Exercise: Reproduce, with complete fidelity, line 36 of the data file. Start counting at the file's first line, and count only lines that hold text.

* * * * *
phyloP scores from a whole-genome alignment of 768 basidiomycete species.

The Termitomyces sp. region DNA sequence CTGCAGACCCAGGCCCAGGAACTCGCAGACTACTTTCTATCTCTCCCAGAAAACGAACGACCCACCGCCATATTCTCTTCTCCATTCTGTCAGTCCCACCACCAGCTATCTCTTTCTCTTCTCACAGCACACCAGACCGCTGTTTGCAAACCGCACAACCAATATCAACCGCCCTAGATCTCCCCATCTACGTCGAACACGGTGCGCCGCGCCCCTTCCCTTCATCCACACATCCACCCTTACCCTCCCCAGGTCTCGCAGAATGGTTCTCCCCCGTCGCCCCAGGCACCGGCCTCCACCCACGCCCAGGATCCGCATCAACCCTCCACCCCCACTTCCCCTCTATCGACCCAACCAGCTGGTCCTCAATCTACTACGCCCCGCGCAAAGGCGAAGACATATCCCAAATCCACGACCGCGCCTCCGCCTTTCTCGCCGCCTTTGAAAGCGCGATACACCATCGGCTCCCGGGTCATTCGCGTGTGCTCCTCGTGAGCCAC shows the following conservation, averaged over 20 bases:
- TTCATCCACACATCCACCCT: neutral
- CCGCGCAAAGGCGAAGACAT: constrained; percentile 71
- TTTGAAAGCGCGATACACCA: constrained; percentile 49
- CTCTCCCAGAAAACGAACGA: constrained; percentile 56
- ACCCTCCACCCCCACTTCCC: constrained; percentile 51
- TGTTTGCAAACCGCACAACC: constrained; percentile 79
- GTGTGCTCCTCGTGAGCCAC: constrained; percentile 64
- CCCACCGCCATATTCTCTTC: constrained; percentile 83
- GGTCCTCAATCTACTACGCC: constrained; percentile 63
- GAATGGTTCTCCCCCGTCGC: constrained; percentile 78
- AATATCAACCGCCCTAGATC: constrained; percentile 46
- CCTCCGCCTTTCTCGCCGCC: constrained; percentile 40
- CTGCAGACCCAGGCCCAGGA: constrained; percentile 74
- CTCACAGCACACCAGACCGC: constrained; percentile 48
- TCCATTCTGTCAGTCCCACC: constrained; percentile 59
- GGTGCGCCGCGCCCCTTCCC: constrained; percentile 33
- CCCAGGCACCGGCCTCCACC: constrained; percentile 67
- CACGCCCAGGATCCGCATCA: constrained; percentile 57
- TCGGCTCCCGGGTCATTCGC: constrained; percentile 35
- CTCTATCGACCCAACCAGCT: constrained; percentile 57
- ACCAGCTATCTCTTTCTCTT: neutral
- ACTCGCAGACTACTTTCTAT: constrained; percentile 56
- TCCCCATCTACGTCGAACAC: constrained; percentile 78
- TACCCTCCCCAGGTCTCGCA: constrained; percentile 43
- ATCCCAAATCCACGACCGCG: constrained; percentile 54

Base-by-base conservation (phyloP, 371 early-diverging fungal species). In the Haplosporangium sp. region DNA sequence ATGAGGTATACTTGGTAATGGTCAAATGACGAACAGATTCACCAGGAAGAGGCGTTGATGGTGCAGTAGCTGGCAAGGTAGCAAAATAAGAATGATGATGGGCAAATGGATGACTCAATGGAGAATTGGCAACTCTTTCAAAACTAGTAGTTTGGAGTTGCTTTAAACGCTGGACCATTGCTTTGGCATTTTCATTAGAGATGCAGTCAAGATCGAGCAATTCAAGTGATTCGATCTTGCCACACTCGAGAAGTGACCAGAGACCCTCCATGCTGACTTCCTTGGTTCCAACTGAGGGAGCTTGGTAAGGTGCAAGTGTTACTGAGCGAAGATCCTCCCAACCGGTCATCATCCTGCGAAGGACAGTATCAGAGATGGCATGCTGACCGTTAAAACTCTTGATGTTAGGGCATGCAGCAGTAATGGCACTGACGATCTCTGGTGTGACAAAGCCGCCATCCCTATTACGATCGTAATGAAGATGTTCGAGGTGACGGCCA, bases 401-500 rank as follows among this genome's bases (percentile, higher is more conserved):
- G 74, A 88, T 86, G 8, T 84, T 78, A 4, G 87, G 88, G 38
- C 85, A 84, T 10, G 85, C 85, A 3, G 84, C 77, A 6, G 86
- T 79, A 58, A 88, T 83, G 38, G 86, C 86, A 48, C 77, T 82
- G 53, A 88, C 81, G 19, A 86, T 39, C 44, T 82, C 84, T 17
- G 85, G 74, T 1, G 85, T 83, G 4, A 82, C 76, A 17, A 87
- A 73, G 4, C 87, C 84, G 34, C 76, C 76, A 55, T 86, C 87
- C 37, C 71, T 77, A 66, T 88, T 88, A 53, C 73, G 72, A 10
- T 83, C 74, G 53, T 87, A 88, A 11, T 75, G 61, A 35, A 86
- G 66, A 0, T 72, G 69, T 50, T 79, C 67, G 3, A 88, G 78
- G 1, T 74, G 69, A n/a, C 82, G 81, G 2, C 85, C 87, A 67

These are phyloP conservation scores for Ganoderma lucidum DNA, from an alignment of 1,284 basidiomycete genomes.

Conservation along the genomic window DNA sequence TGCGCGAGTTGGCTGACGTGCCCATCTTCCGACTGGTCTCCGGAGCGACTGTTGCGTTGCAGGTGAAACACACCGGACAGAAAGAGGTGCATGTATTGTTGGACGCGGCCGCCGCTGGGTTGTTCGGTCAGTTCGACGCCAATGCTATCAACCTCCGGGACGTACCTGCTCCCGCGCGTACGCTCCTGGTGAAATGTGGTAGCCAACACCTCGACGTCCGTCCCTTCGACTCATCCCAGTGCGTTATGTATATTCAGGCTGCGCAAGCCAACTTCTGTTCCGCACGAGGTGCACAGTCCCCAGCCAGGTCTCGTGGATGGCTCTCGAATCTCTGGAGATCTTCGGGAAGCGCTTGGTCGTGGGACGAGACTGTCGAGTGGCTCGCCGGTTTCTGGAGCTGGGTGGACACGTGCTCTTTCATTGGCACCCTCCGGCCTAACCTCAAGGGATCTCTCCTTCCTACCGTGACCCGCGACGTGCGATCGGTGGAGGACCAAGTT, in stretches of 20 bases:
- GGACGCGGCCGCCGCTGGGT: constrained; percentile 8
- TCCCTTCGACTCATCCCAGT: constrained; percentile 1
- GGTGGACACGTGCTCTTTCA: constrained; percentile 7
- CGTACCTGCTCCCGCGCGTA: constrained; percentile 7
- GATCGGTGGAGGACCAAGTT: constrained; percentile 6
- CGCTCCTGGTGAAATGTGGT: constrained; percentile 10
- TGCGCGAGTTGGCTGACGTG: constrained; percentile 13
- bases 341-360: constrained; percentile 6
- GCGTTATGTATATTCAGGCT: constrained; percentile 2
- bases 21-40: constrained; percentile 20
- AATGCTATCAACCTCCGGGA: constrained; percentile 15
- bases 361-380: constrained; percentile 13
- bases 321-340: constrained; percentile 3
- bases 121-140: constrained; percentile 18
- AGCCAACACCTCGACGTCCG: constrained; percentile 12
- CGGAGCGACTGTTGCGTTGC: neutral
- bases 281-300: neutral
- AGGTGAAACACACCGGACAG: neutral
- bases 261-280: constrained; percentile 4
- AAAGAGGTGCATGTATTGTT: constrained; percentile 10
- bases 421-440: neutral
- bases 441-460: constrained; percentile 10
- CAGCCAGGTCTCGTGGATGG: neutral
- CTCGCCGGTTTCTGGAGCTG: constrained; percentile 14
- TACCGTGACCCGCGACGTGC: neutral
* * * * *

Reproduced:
- T 83, C 74, G 53, T 87, A 88, A 11, T 75, G 61, A 35, A 86